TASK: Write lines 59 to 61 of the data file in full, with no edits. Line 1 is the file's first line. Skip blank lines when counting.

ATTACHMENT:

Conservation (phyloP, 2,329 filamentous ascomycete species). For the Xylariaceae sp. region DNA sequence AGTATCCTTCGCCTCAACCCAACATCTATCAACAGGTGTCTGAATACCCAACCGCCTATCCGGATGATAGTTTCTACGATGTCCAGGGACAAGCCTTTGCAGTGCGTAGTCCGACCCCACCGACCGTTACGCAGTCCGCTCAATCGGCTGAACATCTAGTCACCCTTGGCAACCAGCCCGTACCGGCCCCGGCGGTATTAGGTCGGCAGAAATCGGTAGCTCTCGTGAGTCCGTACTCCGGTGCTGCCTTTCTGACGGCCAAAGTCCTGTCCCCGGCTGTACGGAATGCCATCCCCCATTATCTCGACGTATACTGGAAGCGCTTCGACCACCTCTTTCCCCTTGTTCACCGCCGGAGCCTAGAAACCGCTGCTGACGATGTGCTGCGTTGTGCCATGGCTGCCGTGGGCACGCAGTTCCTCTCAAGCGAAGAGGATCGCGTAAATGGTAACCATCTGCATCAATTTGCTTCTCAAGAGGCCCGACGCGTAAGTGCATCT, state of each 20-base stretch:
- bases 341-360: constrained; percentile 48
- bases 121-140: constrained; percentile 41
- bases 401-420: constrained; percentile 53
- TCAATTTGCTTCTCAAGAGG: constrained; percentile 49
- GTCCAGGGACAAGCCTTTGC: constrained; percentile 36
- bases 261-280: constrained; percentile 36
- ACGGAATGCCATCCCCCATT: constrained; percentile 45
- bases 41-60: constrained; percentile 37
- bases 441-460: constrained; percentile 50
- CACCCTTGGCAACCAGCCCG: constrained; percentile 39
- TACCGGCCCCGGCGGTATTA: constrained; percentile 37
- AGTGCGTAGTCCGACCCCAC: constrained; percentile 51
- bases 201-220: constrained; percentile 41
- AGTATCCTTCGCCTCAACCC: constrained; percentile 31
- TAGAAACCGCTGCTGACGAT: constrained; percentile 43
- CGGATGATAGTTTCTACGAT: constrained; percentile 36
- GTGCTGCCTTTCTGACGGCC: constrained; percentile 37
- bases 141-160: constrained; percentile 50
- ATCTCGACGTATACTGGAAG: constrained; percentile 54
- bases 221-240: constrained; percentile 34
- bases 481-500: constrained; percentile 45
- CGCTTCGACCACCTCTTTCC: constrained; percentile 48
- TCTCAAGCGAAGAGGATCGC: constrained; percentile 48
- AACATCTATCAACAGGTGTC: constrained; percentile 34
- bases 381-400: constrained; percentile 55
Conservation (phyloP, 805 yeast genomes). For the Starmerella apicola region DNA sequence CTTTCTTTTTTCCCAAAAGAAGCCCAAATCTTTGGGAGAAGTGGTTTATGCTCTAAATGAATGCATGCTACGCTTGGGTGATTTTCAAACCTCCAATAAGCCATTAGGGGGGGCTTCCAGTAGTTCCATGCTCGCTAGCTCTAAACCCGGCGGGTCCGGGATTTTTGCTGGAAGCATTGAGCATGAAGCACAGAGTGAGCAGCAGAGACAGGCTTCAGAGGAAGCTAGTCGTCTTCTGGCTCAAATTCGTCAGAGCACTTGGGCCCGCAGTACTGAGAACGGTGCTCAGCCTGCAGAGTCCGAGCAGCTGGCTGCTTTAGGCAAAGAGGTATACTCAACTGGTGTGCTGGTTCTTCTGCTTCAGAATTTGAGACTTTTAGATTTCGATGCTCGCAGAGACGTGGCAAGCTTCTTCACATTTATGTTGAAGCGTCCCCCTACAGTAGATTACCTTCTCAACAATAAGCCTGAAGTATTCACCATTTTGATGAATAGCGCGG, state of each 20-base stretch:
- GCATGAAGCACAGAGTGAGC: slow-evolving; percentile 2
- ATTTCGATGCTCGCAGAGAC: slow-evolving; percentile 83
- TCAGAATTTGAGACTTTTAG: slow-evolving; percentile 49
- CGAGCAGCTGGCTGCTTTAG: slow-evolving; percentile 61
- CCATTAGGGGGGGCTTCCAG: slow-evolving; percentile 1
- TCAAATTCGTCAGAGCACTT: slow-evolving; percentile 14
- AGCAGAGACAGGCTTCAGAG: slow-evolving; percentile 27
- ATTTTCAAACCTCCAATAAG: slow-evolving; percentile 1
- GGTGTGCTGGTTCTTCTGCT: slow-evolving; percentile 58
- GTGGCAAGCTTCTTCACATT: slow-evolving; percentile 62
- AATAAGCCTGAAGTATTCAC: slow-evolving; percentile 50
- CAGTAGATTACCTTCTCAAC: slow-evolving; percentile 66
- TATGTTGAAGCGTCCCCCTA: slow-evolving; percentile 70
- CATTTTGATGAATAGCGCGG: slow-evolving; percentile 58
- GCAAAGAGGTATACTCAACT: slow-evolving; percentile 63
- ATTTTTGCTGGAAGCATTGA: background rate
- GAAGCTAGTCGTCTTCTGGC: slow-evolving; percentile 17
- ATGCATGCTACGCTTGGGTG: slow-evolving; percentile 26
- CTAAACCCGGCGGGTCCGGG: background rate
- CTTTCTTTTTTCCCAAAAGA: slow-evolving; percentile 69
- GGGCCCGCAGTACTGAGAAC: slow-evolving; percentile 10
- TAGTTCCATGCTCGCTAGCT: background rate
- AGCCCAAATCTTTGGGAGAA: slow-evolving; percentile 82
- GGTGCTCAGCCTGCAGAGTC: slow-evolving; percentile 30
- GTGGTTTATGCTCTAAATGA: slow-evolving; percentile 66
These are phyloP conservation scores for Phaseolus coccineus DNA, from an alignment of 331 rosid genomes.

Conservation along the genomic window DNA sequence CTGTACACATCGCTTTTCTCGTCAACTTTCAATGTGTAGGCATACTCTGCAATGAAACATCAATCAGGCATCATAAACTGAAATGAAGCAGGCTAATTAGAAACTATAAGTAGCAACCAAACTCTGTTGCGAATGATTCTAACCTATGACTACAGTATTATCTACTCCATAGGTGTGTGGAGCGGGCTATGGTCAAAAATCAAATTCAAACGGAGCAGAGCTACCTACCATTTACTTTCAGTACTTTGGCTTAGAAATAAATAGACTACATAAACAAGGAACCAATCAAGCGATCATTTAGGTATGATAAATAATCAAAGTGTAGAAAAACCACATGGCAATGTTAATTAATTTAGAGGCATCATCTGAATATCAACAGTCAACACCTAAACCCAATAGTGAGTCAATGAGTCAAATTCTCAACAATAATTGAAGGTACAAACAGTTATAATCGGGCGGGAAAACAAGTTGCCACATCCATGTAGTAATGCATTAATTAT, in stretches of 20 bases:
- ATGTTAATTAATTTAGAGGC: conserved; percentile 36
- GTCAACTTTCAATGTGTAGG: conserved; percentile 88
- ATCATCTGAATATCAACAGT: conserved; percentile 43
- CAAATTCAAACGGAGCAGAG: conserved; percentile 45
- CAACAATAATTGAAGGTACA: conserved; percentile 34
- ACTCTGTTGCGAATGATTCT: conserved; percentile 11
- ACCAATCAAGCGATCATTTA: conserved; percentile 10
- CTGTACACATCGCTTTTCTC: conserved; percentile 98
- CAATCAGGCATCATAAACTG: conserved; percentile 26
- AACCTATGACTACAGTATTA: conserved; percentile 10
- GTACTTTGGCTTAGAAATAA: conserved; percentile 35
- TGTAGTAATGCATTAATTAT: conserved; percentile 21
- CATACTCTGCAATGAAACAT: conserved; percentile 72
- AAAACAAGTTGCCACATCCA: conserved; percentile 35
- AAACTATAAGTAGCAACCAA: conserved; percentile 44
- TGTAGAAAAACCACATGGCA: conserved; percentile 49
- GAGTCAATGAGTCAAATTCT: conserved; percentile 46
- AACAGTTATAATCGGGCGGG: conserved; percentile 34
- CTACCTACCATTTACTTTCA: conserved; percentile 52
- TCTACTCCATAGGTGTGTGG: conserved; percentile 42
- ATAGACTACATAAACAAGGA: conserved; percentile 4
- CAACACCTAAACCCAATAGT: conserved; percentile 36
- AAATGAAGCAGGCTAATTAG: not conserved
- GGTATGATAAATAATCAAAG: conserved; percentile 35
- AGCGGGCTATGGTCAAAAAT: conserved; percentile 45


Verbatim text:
- CAACAATAATTGAAGGTACA: conserved; percentile 34
- ACTCTGTTGCGAATGATTCT: conserved; percentile 11
- ACCAATCAAGCGATCATTTA: conserved; percentile 10